Wednesday, June 12, 2013

The Weather People are Using the "D" Word for Tomorrow

Tornado warnings stretched over four states Wednesday night as a massive storm system menaced the biggest cities of the Midwest, pushing tornadoes, extraordinary winds and heavy rain — and perhaps even a derecho, a rare, explosive wind pattern that's like a hurricane on land.

A tornado was spotted about 7 p.m. (8 p.m. ET) near Savanna in Carroll County in northwest Illinois and was heading southeast at 30 mph, the National Weather Service said. It said mobile homes would be heavily damaged or destroyed and warned of flying debris "deadly to people and animals."

A Carroll County sheriff's dispatcher told NBC News there were reports of injuries, but it was too early to have any indication of their number or severity.

Tornado warnings — meaning a tornado had been confirmed or that conditions were such that one was imminent — were in effect for a dozen or more counties in Iowa, Illinois, Ohio and Indiana.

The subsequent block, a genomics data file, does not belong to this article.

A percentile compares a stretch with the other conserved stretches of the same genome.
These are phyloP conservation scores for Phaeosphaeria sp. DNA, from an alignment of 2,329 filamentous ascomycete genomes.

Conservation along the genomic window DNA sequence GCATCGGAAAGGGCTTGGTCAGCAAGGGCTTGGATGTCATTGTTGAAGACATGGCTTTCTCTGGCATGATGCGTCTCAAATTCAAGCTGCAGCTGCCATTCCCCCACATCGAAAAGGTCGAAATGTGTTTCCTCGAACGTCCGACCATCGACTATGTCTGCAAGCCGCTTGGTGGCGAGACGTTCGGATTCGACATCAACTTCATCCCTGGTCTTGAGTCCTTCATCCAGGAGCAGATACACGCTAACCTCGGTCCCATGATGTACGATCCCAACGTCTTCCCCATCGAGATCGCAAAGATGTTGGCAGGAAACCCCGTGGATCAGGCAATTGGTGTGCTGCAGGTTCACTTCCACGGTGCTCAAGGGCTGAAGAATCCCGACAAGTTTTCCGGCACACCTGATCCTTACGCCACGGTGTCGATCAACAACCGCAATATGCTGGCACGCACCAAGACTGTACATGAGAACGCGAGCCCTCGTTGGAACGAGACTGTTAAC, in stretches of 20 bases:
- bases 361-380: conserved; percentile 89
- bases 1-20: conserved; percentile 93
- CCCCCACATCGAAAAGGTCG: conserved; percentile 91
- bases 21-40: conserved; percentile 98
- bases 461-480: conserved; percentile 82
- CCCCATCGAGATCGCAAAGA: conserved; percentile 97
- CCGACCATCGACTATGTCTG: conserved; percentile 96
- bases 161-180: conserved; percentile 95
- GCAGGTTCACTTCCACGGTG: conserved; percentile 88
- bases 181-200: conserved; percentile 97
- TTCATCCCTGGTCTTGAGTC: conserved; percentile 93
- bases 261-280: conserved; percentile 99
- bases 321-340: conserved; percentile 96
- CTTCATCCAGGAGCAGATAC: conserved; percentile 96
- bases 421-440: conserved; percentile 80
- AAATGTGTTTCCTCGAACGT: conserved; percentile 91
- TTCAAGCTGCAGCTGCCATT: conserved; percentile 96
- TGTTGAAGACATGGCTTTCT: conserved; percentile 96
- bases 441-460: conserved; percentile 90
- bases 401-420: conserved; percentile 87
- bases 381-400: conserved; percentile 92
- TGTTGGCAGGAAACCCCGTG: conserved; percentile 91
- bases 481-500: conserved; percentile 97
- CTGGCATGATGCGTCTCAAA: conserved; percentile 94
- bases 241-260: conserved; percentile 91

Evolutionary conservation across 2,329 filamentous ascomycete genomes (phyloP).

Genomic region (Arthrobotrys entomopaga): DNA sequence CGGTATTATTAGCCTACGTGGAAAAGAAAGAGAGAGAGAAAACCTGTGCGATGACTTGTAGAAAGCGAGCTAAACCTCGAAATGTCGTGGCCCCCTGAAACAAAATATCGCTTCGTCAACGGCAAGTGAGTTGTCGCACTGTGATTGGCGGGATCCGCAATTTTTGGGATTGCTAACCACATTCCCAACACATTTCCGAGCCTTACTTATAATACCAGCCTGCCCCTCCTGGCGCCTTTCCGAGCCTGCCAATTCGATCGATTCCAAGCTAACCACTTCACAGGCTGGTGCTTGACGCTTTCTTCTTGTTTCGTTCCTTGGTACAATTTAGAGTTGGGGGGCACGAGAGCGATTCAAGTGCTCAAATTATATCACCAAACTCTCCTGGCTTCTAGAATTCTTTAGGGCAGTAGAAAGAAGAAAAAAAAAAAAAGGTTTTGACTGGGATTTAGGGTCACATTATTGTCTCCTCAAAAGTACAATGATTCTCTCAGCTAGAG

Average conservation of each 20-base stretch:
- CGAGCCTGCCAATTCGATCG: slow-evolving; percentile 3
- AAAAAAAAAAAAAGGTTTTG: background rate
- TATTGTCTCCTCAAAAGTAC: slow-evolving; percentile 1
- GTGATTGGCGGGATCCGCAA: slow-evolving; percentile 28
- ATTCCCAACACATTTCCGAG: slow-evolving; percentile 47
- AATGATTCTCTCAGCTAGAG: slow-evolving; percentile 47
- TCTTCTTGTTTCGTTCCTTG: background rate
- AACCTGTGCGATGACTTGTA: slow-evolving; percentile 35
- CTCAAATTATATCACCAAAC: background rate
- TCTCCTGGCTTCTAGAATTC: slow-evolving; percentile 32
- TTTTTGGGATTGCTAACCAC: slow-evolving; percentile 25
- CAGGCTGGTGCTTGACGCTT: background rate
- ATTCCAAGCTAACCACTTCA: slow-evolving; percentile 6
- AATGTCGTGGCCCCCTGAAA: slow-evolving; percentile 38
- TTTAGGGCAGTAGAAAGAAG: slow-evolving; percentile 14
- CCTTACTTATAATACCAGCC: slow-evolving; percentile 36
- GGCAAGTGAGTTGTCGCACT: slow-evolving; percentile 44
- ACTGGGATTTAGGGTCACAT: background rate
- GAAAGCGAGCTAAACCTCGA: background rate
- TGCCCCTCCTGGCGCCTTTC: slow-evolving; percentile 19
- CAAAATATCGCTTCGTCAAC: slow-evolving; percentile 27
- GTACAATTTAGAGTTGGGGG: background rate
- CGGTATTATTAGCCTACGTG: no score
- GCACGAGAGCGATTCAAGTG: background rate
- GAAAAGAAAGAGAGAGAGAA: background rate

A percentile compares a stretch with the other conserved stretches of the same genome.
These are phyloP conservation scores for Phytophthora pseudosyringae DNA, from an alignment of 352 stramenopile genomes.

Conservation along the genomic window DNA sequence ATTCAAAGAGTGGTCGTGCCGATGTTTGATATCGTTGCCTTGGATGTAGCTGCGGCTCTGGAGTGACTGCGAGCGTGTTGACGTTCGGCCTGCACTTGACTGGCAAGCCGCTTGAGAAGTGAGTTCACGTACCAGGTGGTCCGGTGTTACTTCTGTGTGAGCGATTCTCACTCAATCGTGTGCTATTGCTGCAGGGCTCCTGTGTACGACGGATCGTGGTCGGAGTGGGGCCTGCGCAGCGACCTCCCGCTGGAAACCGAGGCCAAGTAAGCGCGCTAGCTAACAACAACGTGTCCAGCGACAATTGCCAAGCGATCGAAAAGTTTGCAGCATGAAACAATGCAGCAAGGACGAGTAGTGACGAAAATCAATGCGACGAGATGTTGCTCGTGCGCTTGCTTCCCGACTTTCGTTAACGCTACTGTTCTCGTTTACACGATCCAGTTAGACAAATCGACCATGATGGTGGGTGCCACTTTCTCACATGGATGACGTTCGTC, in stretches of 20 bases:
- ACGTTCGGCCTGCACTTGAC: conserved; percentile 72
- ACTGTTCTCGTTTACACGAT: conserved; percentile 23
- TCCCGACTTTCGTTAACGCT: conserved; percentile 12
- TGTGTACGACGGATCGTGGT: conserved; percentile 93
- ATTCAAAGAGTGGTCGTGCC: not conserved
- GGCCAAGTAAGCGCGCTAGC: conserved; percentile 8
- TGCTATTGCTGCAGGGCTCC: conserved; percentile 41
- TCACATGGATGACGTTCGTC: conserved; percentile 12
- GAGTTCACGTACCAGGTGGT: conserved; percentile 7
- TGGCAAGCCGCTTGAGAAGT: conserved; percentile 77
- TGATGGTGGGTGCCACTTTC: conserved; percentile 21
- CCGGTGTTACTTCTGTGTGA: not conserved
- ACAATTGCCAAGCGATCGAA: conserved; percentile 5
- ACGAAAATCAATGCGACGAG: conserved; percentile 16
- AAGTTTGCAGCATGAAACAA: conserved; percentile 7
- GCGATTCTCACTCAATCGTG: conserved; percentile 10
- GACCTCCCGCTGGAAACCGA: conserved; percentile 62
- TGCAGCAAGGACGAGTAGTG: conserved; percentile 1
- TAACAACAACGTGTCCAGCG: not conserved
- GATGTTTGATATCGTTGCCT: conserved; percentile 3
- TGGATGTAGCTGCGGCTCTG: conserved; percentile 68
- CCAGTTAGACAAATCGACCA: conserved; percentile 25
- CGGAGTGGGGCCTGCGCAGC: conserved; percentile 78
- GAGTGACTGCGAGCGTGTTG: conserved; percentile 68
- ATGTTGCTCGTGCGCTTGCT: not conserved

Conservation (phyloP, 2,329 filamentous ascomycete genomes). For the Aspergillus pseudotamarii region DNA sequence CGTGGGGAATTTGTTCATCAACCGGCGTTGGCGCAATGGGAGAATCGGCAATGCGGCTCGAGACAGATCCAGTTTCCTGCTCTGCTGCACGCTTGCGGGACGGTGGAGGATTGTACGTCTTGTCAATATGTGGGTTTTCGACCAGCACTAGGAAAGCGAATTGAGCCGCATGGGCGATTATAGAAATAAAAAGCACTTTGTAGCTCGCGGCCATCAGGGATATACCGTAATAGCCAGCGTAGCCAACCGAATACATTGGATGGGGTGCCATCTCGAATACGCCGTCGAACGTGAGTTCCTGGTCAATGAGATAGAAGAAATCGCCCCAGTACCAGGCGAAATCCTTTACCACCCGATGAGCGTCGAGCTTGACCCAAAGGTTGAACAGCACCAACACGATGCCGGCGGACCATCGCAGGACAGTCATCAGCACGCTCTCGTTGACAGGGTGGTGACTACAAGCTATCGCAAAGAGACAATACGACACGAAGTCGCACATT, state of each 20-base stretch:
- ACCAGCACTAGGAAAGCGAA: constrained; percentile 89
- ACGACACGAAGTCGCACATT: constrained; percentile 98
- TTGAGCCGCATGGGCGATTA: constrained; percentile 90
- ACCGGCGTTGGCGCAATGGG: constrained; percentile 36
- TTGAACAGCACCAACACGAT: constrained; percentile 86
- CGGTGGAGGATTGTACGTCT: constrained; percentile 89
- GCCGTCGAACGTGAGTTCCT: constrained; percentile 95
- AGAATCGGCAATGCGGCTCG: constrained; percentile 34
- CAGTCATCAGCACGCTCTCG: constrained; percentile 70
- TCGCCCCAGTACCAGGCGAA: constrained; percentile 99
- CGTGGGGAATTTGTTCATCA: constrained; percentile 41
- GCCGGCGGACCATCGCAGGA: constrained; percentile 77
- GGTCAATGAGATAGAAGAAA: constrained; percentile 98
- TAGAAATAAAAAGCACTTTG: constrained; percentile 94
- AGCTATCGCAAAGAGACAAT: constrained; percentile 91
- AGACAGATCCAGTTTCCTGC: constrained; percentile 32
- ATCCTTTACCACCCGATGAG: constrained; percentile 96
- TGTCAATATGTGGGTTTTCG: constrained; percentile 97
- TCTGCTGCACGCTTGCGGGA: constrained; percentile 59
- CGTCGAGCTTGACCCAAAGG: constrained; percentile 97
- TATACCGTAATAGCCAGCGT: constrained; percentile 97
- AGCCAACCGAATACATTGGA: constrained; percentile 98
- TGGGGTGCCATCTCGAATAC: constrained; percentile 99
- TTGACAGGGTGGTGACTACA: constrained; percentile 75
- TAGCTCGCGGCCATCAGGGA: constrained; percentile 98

It was the leading edge of a storm system with almost 75 million people in its path at the beginning of what Mike Seidel, a meteorologist for The Weather Channel, said was going to be a "long and ugly night" for Chicago, Detroit, Cleveland, Indianapolis and the rest of the Midwest.
We are sensitive to derechoes here after last June 29ths big derecho which screamed out of the midwest, all the way out here to coast, causing millions of dollars in damage. Besides, it's a new word to most of us, so we have to use it a lot to make it stick.  For us, it was a brief period of high wind, and some loose debris from the trees; for many up in Washington DC it was days without power.

Derechos aren't really that rare; they are a once every few years sort of event for most of the east coast (whether you recognize them or not), and perhaps yearly in some favored places like Oklahoma. Certainly more common than tornado strikes on a given piece of land.

So between Tropical Storm Andrea, the tornado watch the other night, and a possible derecho, the weather has been livelier than usual.  Stay tuned for reports.  Tomorrow promises to be interesting.

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